About 10 percent of patients with chronic lymphocytic leukemia (CLL) discontinued therapy with the Bruton tyrosine kinase (BTK) inhibitor drug ibrutinib because of disease progression during clinical trials, according to a study published online by JAMA Oncology.
CLL is the most prevalent leukemia in adults and it is not considered curable without an allogeneic (donor) stem cell transplant. However, advances in therapy have been made, notably the emergence of kinase inhibitors for patients whose disease relapsed, according to the study background.
Jennifer A. Woyach, M.D., of Ohio State University, Columbus, and coauthors described the characteristics of patients who discontinued ibrutinib therapy and their outcomes in a group of 308 patients participating in four trials at a single institution.
The study results show that with a median (midpoint) follow-up of 20 months, 232 patients (75 percent) remained on therapy, 31 (10 percent) discontinued because of disease progression and 45 discontinued for other reasons (including 28 because of infection, eight for other adverse events and nine due to other medical events).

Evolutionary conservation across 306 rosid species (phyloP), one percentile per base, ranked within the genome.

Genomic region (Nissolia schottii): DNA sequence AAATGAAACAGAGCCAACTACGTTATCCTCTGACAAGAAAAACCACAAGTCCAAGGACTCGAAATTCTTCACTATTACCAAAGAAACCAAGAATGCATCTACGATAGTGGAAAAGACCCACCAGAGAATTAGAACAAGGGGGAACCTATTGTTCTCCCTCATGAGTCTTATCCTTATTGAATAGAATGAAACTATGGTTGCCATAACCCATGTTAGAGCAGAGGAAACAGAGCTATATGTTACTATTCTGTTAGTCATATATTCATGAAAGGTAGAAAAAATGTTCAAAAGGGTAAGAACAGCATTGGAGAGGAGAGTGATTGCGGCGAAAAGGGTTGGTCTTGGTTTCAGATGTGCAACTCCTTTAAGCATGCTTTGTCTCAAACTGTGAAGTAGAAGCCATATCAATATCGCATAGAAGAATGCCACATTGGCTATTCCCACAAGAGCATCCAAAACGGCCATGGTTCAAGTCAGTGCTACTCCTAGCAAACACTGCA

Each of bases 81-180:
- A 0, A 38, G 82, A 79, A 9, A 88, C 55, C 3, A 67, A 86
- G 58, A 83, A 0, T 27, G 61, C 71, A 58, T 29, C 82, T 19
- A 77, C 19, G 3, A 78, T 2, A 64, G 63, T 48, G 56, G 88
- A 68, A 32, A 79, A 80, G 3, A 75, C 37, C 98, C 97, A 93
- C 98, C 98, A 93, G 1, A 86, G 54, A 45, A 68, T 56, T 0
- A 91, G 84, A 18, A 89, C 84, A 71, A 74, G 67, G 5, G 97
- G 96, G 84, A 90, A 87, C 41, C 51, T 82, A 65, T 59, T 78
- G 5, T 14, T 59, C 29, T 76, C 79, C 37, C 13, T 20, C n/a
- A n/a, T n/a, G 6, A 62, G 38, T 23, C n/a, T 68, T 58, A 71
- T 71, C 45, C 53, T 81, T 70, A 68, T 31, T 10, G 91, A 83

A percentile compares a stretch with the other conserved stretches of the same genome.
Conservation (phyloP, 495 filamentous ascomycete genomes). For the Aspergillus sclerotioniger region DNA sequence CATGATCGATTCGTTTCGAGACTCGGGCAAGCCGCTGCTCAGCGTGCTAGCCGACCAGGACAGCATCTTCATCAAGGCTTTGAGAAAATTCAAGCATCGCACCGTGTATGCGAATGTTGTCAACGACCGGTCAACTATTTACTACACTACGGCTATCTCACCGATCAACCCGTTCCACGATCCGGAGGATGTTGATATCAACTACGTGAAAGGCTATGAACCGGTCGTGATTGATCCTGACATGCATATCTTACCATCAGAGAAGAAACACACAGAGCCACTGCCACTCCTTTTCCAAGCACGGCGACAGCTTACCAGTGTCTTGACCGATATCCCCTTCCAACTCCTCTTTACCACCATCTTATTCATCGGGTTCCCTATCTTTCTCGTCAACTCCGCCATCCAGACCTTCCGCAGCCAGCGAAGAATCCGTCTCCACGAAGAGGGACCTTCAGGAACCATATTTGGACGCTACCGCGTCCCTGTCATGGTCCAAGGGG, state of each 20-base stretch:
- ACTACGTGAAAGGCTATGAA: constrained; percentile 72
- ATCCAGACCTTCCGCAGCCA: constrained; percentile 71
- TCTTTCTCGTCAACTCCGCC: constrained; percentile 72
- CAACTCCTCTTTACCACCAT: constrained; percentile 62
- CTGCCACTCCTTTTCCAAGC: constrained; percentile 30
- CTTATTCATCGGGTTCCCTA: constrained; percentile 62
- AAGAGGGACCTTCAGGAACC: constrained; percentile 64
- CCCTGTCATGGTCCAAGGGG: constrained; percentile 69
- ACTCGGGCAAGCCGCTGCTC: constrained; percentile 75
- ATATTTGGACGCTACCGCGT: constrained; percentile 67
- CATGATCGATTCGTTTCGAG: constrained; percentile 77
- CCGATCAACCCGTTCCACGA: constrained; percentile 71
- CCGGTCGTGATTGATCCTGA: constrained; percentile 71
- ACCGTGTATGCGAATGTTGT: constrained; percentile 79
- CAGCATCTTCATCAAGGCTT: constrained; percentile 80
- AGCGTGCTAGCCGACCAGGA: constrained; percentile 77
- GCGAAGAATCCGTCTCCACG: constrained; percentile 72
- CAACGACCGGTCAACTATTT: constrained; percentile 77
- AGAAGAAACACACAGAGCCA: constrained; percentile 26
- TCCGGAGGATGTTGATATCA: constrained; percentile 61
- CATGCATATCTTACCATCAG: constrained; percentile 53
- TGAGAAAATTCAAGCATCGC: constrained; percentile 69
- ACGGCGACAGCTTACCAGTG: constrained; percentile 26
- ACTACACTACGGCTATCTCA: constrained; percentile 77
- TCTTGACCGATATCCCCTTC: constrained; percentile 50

Disease progression included Richter's transformation (RT, when the cancer becomes an aggressive lymphoma) or progressive CLL. RT appeared to occur early and CLL progression later. Median survival after RT was 3.5 months and 17.6 months following CLL progression, the results indicate.
"This single-institution experience with ibrutinib confirms it to be an effective therapy and identifies, for the first time, baseline factors associated with ibrutinib therapy discontinuation. Outcomes data show poor prognosis after discontinuation, especially for those patients with RT. … Patients with RT remain a high research priority to identify new targets and new therapies," the study concludes.
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